Yoga Poses: Plank Pose (Kumbhakasana)

Plank Pose (Kumbhakasana):

Would you like to tone and strengthen the muscles in your shoulders, core, chest, thighs, and low back all at the same time? It might sound too good to be true but it is possible with plank pose—the ultimate shoulder strengthener, spine stretcher, leg lifter, and core tightener. It’s normal for even the most disciplined of yogis to have a love-hate relationship with plank pose. After all, most folks don’t actually enjoy holding themselves up in a push-up position for an extended period of time. With regular practice, however, you may find that the health benefits of this pose far outweigh its physical challenges.

Your shoulders are a naturally mobile joint, connecting many of your torso’s muscles and ligaments. Because of their interconnectivity, the shoulders are more prone to injury than some of the other joints in your body. This is why it’s so important to build strength in your shoulders. Not only can it relieve tension and improve your posture, it can also increase stability in your upper body, helping to prevent painful injuries, such as rotary cuff tears.

In Sanskrit, plank pose is called Kumbhakasana (koom-bahk-AHS-un-nuh). It is the combination of two words—kumbhak, meaning “breath retention” and asana, meaning “posture,” “pose,” or “seat.” Given its Sanskrit name, you might be wondering if you need to hold your breath in this pose. Well, the answer is both yes and no. In the traditional practice of Kumbhakasana, most yoga followers hold their breath for just a moment before lowering their upper body into a push-up position.

However, when you flow into plank as part of a sequence like Sun Salutation (10 poses performed consecutively with specific breathing patterns), do not hold your breath. In Indian culture, people traditionally incorporate Sun Salutation into their everyday routine. It is regarded as a practice that leads to good health, efficiency, and longevity. And it is known for strengthening nearly every part of the human body. Plank pose is step 4 in Sun Salutation so it is an important pose to familiarize yourself with—it is incorporated into most Ashtanga, Vinyasa, and Power Yoga classes.

How to Do Plank Pose

Follow these six steps to gradually master plank pose:

Step 1:

Start off on your hands and knees (table pose). Then draw your torso forward until your shoulders are over your wrists and your whole body is in one straight line (like a push-up). Next, extend your legs behind you, lifting your knees off the ground and activating your core muscles.

Step 2:

Support yourself by pressing firmly into the floor with your forearms and hands. It can be helpful to spread your fingers apart to better distribute your weight.

Step 3:

Look down between your hands to lengthen the back of your neck, taking extra care to keep your face and throat muscles soft.

Step 4:

Draw your shoulder blades toward your lower back. Then broaden your shoulders by spreading them away from your spine.

Step 5:

Keep your thighs and chest lifted as you maintain a straight line. If your bottom starts to stick into the air, realign your body so that your shoulders are stacked above your wrists.

Step 6:

Hold this position for 20 to 30 seconds—longer if you can—then gently drop your knees and move back into table pose. You may also choose to tuck your toes underneath of you and push back into downward-facing dog.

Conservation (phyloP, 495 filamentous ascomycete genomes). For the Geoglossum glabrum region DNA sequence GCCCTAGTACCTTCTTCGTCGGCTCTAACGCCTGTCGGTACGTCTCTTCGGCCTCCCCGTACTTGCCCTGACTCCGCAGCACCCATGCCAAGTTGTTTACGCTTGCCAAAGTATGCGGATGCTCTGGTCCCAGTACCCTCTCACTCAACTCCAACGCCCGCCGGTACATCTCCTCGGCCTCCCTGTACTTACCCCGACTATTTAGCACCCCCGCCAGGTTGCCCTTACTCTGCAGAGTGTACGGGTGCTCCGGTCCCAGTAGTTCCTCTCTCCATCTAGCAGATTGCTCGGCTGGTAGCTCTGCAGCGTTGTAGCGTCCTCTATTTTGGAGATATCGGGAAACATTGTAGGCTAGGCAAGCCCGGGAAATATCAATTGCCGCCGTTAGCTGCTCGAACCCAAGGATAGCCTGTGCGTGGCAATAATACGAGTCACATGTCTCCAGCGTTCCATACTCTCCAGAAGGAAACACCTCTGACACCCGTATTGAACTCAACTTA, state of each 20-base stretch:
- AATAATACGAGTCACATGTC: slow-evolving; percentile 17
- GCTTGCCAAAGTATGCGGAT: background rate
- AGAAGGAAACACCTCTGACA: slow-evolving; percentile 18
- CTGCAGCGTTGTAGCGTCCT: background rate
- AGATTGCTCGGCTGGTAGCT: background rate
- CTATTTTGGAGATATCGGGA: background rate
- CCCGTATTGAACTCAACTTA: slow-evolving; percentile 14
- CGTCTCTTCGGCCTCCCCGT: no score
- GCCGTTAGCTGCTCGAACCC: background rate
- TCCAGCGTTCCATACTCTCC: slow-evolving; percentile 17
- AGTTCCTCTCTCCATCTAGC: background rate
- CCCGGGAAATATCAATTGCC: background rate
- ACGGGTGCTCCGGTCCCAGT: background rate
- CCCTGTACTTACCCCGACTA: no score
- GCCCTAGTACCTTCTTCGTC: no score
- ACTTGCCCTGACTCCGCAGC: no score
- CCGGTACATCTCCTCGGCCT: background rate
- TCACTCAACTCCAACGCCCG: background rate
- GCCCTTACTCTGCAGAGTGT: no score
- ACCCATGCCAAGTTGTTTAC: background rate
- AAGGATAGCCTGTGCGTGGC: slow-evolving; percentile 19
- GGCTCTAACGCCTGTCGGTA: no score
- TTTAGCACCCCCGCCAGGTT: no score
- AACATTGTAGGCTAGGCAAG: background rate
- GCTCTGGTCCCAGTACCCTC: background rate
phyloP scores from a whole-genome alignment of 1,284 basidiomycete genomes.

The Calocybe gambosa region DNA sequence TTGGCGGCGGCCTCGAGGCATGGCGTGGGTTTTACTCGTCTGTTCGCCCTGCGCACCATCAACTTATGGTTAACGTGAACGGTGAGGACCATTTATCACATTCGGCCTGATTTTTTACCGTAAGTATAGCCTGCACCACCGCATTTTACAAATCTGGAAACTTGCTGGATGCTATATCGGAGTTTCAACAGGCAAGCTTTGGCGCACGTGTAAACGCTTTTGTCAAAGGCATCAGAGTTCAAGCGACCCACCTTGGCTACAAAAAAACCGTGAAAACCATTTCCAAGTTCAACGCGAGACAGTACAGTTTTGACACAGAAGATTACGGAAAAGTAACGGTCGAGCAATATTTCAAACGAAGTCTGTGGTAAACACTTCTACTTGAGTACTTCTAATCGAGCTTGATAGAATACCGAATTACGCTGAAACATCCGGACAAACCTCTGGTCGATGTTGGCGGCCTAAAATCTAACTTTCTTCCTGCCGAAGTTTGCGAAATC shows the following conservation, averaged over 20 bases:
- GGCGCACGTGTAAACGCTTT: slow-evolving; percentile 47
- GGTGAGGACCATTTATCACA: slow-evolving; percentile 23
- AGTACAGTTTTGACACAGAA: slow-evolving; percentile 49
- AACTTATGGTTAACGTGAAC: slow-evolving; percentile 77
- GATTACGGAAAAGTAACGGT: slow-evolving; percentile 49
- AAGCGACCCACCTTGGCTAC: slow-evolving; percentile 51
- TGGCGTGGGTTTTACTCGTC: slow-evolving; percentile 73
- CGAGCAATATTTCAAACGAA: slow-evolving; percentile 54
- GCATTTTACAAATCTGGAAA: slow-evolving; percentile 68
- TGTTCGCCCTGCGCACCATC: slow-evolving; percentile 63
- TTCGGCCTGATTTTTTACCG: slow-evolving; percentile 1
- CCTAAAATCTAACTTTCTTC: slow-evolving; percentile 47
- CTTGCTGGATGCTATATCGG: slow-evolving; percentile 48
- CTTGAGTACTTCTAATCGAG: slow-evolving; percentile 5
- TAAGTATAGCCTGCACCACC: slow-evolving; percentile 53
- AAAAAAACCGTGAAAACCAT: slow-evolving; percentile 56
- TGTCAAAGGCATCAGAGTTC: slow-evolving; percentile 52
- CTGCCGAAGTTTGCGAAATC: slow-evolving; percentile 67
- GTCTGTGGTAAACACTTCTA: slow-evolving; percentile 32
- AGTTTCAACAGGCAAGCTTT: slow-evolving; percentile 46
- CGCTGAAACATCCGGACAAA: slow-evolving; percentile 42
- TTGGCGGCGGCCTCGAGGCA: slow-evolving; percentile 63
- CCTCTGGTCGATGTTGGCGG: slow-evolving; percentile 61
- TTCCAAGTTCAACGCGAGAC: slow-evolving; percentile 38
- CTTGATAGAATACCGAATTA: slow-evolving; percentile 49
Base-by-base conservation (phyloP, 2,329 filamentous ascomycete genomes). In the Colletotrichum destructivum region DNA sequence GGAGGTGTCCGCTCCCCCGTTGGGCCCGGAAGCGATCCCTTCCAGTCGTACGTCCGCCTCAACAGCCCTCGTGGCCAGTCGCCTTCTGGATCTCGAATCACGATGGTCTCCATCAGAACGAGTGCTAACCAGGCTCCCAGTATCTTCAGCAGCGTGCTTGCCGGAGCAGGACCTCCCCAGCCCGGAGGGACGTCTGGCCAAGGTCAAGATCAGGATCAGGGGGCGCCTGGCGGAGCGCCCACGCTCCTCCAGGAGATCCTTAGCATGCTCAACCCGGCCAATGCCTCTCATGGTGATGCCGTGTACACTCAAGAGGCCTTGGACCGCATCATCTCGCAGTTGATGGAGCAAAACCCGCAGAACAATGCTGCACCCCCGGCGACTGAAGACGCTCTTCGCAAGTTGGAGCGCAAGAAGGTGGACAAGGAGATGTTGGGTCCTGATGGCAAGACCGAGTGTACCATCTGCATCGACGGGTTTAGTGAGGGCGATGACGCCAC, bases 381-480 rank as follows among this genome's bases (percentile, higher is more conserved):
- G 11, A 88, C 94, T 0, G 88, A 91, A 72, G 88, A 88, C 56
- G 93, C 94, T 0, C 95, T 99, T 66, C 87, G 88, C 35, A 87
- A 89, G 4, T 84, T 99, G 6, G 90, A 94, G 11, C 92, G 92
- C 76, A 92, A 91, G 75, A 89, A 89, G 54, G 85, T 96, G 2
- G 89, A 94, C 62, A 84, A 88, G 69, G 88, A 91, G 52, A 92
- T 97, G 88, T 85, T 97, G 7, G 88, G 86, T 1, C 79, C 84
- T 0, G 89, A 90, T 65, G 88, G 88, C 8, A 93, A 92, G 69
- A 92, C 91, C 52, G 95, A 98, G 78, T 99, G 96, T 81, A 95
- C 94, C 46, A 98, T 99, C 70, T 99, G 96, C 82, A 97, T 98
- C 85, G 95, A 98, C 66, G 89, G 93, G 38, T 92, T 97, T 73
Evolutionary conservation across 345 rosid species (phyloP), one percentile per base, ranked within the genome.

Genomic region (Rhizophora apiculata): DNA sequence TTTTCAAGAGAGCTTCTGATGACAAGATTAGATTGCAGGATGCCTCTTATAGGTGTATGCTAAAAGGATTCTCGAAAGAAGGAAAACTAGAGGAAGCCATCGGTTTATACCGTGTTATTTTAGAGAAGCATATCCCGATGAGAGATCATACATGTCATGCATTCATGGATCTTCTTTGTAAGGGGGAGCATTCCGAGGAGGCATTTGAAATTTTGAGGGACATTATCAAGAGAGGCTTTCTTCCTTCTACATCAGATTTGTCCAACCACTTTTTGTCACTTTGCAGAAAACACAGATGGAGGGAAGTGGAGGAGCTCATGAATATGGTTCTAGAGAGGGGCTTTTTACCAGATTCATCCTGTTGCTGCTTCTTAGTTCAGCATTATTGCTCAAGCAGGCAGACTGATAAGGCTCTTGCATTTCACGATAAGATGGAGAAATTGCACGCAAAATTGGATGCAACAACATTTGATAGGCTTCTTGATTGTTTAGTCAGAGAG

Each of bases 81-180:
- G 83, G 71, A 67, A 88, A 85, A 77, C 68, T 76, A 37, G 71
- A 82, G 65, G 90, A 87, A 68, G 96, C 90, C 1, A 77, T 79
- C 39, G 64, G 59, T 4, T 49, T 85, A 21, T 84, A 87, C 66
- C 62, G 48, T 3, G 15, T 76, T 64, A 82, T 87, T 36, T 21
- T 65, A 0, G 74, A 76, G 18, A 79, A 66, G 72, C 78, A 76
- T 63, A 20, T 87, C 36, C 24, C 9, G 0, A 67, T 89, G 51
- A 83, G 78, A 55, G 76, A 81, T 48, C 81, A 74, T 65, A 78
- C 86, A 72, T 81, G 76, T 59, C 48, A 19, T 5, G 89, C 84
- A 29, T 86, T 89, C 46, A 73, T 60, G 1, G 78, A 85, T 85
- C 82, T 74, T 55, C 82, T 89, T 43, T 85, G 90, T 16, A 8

Variations of Plank Pose

As you progress in yoga, you will find that you can modify poses to your skill and flexibility level. For most people, it takes time and plenty of practice to hold plank pose for more than a few breaths. If this sounds like you, follow these instructions to reduce the level of difficulty of the plank pose:

Variation 1

Follow steps one through six above, but do not extend your legs behind you or lift your knees off the ground. Instead, focus on keeping your head and spine in a straight line as you support your upper body with your forearms and hands. This variation is known as half plank pose, and is commonly practiced by beginning and intermediate yogis.

Yoga Poses: Half Plank Pose

Variation 2

Begin in table pose. Now draw your torso forward and lower your forearms to the ground. Next, extend your legs behind you, lifting your knees off the ground and activating your core muscles. Support yourself by pressing your forearms firmly into the floor. Then follow steps three through six above. This variation is called dolphin plank pose. In this variation, you put less strain on your hands and wrists. It is the ideal position for beginner’s, older adults, individuals with carpal tunnel syndrome, and those who suffer from chronic pain in their hands or wrists.

Yoga Poses: Dolphin Plank Pose

Keep in mind that the most effective plank pose for your body is the one in which you can maintain correct alignment for the full duration of the posture. In maintaining correct alignment, you ensure that you are reaping the full benefits of this pose—from your shoulders all the way down to your toes.

Benefits of Plank Pose

The three keys of back health are mobility, flexibility, and strength. It can be difficult to find exercises that target the small muscles of the lower back region, but plank pose does exactly that. To increase the mobility and stability of the back muscles, fitness experts often recommend strengthening the core muscles. Plank pose allows you to strengthen your core and back muscles at the same time, making both sides of your torso work together to support your weight.

In addition to toning and strengthening your back and core, plank pose can help increase the range of motion in your shoulders and build strength in your upper extremities. In a 2015 study published in the Journal of Physical Therapy Science, researchers found that “Hatha yoga exercise improve flexibility, muscle tone and strength, balance, and joint function.” They go on to say that their “findings indicate that regular and continuous yoga exercise effectively improved body composition […] in female patients with shoulder pain.”

A separate study published in the Asian Journal of Sports Medicine found that regular practice of the Sun Salutation sequence, which incorporates plank pose, leads to significant improvements in strength and endurance in both male and female participants.